Whatever date you might choose for the English/Scots/British conquest of Ireland I think you'd find English being already spoken on that island: the warring/trading/settling relationships between the people of these islands goes back thousands of years, so things are much more complicated than with the expansion of British India. Of course in Ireland the native language was deliberately suppressed by the British, whereas the same was not true in India.

    Meanwhile, haven't we left out the British-American-Canadian conquest of North America? That seems to have been linguistically a bit of a wipe-out of native tongues, hasn't it?

  20. judith weingarten said,

    November 1, 2009 @ 6:21 am

    One good reason that the Dutch did not impose their language on the English is that the Dutch court spoke French, rarely Dutch Another reason is probably the King James bible (1611) which made a fixed reference for the language throughout the realm; otherwise, we'd probably have the same trouble reading Shakespeare as we do Chaucer.

    @John Cowan. I'm a little surprised that "Military conquest by itself never, or almost never, causes the imposition of the conqueror's language." Did Caesar never come, see, conquer Gaul?

  21. Picky said,

    November 1, 2009 @ 8:08 am

    @John Cowan: I don't like to be too pi about this, but since relations between the English and the Scots have become more sensitive again perhaps I can question the concept of an "English conquest of Britain". The union of those two nations, at any rate, was brought about by (a) the passing of the English crown to the Scottish royal house and (b) an act of the two parliaments. Of course politics was even grubbier in those days, but it was certainly not a conquest by force of arms.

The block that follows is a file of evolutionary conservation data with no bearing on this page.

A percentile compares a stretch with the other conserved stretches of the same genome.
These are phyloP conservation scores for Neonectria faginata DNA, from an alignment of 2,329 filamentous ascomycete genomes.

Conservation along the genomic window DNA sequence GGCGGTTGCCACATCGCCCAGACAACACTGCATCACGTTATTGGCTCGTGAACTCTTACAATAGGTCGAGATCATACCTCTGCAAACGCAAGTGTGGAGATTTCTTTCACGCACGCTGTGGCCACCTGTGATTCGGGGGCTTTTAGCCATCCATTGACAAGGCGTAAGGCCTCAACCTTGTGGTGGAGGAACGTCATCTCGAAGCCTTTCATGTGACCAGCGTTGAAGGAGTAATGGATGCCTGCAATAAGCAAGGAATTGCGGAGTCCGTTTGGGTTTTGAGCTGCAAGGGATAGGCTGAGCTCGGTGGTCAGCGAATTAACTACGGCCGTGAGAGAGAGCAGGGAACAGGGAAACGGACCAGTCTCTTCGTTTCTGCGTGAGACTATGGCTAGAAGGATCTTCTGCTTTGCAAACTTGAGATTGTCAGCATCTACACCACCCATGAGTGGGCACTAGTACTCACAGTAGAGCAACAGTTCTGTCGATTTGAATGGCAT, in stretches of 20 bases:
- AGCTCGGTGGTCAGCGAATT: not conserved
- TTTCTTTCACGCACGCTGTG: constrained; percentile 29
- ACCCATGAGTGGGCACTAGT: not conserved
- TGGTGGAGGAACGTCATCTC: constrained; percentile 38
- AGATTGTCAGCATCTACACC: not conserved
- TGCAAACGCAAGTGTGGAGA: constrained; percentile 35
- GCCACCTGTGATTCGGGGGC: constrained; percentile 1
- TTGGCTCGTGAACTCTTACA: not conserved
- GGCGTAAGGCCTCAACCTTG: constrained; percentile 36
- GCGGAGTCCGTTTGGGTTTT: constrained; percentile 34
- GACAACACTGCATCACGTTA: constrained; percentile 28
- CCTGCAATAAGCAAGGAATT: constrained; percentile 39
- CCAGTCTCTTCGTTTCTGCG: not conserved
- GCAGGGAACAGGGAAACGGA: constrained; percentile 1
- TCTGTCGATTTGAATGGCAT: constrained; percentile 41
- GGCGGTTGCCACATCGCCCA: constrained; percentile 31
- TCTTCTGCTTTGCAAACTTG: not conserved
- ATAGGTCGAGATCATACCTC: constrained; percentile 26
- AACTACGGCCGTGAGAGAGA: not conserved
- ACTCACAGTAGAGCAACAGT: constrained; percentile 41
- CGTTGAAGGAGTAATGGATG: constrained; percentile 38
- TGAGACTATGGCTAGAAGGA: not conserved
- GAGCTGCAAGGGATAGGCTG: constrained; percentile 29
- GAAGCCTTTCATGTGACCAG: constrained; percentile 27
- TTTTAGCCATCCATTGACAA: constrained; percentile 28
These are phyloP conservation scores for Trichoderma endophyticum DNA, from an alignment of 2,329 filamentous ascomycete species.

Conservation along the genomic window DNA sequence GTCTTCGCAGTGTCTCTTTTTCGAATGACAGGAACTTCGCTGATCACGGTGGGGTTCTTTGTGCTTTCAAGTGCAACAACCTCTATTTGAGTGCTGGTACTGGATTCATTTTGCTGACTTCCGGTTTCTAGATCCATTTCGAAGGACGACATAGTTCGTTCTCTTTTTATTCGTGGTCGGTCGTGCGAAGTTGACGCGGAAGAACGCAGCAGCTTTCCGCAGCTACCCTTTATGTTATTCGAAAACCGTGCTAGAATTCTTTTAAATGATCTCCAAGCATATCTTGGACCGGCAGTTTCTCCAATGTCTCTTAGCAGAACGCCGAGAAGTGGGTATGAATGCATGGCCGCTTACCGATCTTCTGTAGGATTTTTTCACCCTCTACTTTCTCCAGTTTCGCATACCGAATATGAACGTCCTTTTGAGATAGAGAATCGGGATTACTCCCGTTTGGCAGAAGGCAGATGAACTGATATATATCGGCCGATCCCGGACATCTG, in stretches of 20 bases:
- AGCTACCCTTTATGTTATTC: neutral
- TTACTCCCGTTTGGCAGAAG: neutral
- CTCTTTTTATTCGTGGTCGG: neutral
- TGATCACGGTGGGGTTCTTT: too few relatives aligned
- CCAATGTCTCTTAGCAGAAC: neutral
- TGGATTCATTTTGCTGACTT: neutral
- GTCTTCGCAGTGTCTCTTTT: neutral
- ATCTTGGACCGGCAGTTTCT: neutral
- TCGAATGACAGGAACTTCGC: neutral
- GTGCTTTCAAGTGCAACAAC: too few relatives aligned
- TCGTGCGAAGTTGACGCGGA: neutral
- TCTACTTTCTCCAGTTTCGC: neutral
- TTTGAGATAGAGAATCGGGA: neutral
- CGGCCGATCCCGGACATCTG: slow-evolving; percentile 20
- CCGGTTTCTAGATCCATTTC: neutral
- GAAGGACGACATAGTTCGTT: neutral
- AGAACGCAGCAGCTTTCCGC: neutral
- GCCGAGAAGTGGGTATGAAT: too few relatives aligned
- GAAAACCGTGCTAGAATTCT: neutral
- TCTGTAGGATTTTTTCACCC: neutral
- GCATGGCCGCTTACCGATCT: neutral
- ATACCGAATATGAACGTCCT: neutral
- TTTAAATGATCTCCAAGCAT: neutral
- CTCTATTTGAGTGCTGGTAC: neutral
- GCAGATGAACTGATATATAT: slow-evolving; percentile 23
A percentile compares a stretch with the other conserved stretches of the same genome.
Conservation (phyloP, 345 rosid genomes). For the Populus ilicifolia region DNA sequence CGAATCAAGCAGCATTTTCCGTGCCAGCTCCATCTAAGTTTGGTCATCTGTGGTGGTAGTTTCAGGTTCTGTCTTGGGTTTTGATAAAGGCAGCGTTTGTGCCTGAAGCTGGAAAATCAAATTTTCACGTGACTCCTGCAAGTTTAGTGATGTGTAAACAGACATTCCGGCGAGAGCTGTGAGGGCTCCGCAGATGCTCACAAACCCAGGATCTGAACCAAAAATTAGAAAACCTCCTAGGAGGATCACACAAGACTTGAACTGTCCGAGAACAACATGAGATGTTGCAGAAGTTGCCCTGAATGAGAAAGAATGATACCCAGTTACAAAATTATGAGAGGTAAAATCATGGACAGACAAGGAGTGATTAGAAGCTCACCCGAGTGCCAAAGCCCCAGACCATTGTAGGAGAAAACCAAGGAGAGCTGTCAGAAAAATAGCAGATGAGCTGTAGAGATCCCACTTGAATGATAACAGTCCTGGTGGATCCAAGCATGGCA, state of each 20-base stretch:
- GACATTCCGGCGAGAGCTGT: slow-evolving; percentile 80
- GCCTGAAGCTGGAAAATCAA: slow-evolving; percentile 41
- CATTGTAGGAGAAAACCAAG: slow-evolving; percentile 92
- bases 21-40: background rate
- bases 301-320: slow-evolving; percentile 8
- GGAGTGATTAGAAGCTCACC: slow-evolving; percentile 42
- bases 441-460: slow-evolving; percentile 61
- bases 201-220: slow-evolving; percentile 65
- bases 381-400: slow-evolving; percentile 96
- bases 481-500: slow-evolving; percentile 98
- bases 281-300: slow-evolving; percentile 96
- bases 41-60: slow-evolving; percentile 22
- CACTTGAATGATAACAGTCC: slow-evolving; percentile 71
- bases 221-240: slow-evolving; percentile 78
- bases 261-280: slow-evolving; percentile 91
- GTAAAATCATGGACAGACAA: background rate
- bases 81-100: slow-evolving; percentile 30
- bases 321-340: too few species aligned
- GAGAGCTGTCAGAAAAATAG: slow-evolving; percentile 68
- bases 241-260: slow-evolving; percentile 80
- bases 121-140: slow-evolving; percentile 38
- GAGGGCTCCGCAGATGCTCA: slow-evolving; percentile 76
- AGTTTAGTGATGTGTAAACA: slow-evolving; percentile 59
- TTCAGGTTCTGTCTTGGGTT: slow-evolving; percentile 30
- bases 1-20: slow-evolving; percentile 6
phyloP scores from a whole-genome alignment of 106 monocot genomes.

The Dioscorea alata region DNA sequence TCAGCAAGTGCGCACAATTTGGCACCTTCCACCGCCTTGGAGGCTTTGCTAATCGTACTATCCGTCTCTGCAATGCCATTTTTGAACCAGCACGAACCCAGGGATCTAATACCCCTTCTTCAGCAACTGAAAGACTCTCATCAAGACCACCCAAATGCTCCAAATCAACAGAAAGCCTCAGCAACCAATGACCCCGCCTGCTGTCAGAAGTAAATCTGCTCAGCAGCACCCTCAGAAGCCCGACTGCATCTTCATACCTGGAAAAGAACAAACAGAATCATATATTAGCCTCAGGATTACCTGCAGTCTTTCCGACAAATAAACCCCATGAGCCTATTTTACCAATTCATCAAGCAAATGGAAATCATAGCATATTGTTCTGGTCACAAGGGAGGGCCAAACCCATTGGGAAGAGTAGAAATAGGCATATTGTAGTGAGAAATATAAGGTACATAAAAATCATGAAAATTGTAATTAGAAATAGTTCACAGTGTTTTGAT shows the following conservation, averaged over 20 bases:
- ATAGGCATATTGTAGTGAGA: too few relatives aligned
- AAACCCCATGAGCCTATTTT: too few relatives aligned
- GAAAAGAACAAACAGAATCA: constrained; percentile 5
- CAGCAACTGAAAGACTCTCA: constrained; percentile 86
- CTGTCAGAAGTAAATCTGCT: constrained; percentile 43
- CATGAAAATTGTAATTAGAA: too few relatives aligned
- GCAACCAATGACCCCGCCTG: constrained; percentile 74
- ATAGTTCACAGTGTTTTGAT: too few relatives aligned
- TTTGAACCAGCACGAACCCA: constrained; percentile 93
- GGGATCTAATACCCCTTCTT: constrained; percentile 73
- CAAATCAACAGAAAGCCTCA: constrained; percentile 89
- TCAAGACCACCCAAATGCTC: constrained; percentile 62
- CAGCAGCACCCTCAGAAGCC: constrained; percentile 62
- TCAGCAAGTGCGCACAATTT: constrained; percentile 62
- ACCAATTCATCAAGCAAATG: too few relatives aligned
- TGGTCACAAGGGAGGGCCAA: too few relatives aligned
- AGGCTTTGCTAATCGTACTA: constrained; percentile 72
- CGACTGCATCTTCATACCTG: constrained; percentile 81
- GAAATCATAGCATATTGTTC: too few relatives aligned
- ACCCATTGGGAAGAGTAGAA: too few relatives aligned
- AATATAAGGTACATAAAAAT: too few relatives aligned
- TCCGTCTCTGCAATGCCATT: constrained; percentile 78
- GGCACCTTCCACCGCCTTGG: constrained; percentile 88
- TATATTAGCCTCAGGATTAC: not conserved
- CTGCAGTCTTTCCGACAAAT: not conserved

22. Aaron Davies said,

    November 1, 2009 @ 8:20 am

    I think the Japanese made a good try at imposing their language on China, didn't they? And of course, @Picky, the same is true, if not with quite the same thoroughness, of the Spanish and Portuguese conquest of Mexico and points south.

  23. Aaron Davies said,

    November 1, 2009 @ 8:24 am

    @Picky: I assumed he meant the one that took place c. A.D. 500, not 1567 (or 1997 :).

  24. Picky said,

    November 1, 2009 @ 11:51 am

    Ah, you think John meant Britannia?

  25. marie-lucie said,

    November 1, 2009 @ 1:40 pm

    "Military conquest by itself never, or almost never, causes the imposition of the conqueror's language." Did Caesar never come, see, conquer Gaul?

    The conquest of Gaul and other countries meant the imposition of Roman rule and administration, and the Celtic-speaking Gauls eventually (after several centuries in some cases) switched to a form of Latin. Later, the Romans conquered most of Britain and occupied it for four centuries, but there is no evidence that the Celtic-speaking population switched to Latin in significant numbers. In the case of Gaul, before Caesar's conquest there was already a lot interaction with the Roman world through trade, so quite a few Gauls knew some Latin, at least in the cities and along major trade routes. Also, the Romans encouraged conquered populations to join the administration. As with the British system in India, no one was forced to learn the dominant language, but knowledge of it was highly beneficial for social advancement, or, for the elites, a necessity in order to have a say in the new administration. After the fall of the Empire, by which time most of Gaul spoke a form of Latin, the Church as the only remaining administrative structure kept up the prestige and the international utility of the language, and the Germanic conquerors adopted it as well, eventually merging with the local population. Modern examples of imposition of a language involve schooling large numbers of children in the dominant language, which they end up knowing better than their own, and later raising their own children in it. In earlier times, many sons of the upper class were sent to a different country (or to schools where they existed) in order to learn a more prestigious language, but this did not immediately affect the bulk of the population.

    "the Dutch conquest of England"